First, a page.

• Any vehicle, regardless of size, designed to transport 16 or more persons, including the driver.
  • Any vehicle required by federal regulations to be placarded while transporting hazardous materials.

Logbook:

A written or electronic record of a driver's duty status which must be maintained at all times. The driver records the amount of time spent driving, on-duty not driving, in the sleeper berth, or off duty. The enforcement of the Hours Of Service Rules (HOS) are based upon the entries put in a driver's logbook.

Dispatcher:

Dispatcher, Fleet Manager, Driver Manager

The primary person a driver communicates with at his/her company. A dispatcher can play many roles, depending on the company's structure. Dispatchers may assign freight, file requests for home time, relay messages between the driver and management, inform customer service of any delays, change appointment times, and report information to the load planners.

HOS:

Hours Of Service

HOS refers to the logbook hours of service regulations.
Rob T.'s Comment
member avatar

You're not physically forced to stop as soon as you run out of hours but LEGALLY you are. Even going over your hours by 1 minute is a violation and not good. Some companies allow you to use Personal Conveyance but I'm not sure what the rules are regarding PC. Simply put trucks are parked on the side of the highway due to a parking shortage in some areas of the country and poor planning. There are companies out there that will terminate you for parking on the shoulder of the interstate or ramps unless you're dealing with a breakdown. Most of our experienced drivers here will say before they start their day they'll have 3 options of where they'll stop for the night dependent on what occurs during the day. As you become experienced you'll become familiar with what areas of the country have parking issues and what time it becomes a problem. I've seen several drivers mention they plan on stopping after 10 hours driving or 13 hours on duty. That leaves them an hour to find a safe place to shutdown.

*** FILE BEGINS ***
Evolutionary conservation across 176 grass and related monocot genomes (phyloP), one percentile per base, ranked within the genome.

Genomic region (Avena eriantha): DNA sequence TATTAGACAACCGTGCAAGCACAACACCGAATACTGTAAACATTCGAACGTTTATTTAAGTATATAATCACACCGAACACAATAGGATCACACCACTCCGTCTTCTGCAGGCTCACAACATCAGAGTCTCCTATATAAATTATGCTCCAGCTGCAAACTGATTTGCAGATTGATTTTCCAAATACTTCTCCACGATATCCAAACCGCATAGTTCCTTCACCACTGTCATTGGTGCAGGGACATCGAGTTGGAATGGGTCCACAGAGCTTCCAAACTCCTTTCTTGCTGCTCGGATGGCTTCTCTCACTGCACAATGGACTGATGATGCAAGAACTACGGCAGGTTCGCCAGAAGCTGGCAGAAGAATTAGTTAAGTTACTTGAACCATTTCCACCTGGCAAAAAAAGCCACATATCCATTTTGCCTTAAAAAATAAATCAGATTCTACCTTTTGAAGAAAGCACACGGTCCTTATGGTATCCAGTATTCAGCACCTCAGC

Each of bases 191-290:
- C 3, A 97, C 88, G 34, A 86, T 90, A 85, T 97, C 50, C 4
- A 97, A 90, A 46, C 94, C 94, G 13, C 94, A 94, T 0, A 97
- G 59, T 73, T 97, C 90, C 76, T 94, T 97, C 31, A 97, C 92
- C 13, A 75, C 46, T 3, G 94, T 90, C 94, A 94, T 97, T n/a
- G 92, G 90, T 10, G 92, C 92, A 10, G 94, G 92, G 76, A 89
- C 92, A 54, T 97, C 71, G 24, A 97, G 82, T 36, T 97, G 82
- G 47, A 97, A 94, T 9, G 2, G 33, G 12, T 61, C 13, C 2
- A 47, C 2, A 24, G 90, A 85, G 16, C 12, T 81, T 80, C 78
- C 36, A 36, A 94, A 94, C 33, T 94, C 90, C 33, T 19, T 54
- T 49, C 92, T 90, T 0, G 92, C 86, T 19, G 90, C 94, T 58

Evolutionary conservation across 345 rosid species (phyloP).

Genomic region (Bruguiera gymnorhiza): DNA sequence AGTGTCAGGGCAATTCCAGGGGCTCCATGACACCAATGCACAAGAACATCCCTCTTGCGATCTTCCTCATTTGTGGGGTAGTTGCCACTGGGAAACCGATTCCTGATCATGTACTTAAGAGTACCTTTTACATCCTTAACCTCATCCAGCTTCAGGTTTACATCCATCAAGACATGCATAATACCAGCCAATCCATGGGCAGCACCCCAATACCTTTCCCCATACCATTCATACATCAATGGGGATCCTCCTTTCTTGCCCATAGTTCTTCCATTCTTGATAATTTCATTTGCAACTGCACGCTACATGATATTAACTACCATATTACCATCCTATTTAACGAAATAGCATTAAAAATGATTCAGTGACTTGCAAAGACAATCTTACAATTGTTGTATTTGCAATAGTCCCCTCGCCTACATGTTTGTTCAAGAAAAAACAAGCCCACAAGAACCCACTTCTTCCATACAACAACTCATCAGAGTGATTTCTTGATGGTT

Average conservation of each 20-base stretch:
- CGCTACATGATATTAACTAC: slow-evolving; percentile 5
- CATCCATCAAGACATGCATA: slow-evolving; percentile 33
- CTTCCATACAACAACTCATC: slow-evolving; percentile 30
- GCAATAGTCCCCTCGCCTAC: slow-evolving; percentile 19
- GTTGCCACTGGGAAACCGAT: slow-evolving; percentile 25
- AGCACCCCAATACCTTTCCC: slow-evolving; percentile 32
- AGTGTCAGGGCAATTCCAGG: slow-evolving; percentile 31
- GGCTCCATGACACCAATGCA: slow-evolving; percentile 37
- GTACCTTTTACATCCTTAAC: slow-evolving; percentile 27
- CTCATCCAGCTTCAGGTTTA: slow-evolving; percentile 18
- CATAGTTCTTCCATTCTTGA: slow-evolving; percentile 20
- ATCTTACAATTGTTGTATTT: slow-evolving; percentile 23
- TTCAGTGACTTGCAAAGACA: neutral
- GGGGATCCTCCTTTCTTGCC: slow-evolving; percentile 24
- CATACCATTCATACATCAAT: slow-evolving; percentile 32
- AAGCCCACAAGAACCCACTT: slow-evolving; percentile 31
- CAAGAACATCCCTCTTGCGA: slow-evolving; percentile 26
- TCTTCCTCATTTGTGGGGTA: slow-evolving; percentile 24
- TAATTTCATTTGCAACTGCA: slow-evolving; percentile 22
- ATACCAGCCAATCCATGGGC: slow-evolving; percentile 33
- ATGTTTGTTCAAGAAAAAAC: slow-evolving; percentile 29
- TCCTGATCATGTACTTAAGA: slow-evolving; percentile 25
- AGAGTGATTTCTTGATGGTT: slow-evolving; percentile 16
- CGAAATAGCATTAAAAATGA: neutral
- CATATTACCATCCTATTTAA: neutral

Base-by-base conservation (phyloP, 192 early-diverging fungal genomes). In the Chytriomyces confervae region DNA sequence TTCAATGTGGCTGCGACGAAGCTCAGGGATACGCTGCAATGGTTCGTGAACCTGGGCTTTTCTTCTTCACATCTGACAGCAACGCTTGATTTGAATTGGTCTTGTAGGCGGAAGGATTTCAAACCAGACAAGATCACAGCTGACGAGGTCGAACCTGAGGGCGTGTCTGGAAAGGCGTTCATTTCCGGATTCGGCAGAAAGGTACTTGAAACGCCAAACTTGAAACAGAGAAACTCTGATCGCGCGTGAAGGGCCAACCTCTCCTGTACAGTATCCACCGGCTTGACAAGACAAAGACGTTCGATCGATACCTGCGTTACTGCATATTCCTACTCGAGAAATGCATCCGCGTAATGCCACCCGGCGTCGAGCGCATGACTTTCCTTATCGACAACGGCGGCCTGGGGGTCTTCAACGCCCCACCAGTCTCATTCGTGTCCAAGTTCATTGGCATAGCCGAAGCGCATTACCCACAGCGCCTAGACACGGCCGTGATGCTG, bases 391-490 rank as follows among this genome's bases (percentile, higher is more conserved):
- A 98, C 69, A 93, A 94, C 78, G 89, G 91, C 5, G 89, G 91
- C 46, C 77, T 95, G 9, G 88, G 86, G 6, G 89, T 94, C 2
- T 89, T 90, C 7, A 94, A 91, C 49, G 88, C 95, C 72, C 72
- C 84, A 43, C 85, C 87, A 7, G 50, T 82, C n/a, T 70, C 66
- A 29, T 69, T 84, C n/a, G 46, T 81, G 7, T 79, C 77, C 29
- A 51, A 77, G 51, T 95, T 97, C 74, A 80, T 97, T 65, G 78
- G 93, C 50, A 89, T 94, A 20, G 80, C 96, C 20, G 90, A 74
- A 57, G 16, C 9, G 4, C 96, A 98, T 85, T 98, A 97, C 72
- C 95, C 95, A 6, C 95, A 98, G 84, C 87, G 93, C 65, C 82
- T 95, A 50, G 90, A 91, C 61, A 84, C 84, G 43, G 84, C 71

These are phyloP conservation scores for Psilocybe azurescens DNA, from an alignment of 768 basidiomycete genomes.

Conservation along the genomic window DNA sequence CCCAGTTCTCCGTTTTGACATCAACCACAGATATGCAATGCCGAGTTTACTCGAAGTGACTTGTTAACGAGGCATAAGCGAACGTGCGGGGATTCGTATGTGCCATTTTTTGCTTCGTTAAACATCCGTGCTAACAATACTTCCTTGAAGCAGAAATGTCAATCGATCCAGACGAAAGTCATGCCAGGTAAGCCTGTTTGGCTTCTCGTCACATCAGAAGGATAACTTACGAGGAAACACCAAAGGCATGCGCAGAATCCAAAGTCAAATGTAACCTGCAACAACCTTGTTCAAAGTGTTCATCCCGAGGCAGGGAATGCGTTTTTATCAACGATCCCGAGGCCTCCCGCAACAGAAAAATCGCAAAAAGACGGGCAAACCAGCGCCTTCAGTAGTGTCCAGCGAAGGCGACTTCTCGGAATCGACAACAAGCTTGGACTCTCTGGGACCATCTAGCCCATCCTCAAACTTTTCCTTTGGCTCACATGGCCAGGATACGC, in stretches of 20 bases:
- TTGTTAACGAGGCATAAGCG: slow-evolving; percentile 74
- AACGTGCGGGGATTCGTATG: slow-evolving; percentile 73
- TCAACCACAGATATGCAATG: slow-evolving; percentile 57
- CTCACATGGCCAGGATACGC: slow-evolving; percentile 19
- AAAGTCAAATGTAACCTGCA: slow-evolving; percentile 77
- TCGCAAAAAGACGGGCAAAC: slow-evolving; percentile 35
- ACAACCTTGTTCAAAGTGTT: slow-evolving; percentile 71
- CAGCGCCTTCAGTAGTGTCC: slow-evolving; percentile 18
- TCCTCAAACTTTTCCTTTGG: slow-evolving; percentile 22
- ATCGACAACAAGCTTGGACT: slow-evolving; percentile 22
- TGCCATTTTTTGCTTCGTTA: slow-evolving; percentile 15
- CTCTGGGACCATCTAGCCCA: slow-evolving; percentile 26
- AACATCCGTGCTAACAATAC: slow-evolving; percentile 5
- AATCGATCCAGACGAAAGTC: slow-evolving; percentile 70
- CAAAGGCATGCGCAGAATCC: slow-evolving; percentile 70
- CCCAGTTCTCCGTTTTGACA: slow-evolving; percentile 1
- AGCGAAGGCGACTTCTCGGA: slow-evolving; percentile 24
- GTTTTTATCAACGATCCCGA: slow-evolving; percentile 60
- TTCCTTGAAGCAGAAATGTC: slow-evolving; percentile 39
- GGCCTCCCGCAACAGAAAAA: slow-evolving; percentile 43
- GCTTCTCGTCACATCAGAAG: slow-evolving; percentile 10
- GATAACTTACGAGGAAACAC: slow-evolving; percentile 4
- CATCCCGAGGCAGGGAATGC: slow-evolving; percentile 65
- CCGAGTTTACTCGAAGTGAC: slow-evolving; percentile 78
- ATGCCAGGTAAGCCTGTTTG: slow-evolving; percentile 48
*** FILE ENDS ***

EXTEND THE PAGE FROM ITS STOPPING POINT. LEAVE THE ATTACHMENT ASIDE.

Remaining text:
Or is it just “pick this load up in Cleveland, Ohio on Monday at 8am, and be at the drop off location in Denver, Colorado by 8:00am on Wednesday and you just stop and go as you please, as long as you get there on time?

that's for the most part what occurs. Of course you can try to deliver early to get your next load quicker to make more money but the receiver won't always take it early. Believe it or not you'll know you're doing a great job when your dispatcher DOESN'T call you because they know you're going to get the load there on time or communicate any issues that cause a delay as soon as you're aware.

Interstate:

Commercial trade, business, movement of goods or money, or transportation from one state to another, regulated by the Federal Department Of Transportation (DOT).

Dispatcher:

Dispatcher, Fleet Manager, Driver Manager

The primary person a driver communicates with at his/her company. A dispatcher can play many roles, depending on the company's structure. Dispatchers may assign freight, file requests for home time, relay messages between the driver and management, inform customer service of any delays, change appointment times, and report information to the load planners.
Sid V.'s Comment
member avatar

Hi triplet dad,

You get 70 hours of drive time in a rolling 8 day period. So, if you run out of time on a day, you can take your 10 hour break and always get time back to drive. In your example, of running out of time and still needing to drive 20 miles to get to a more comfortable place to take a 34 reset, you have a couple options.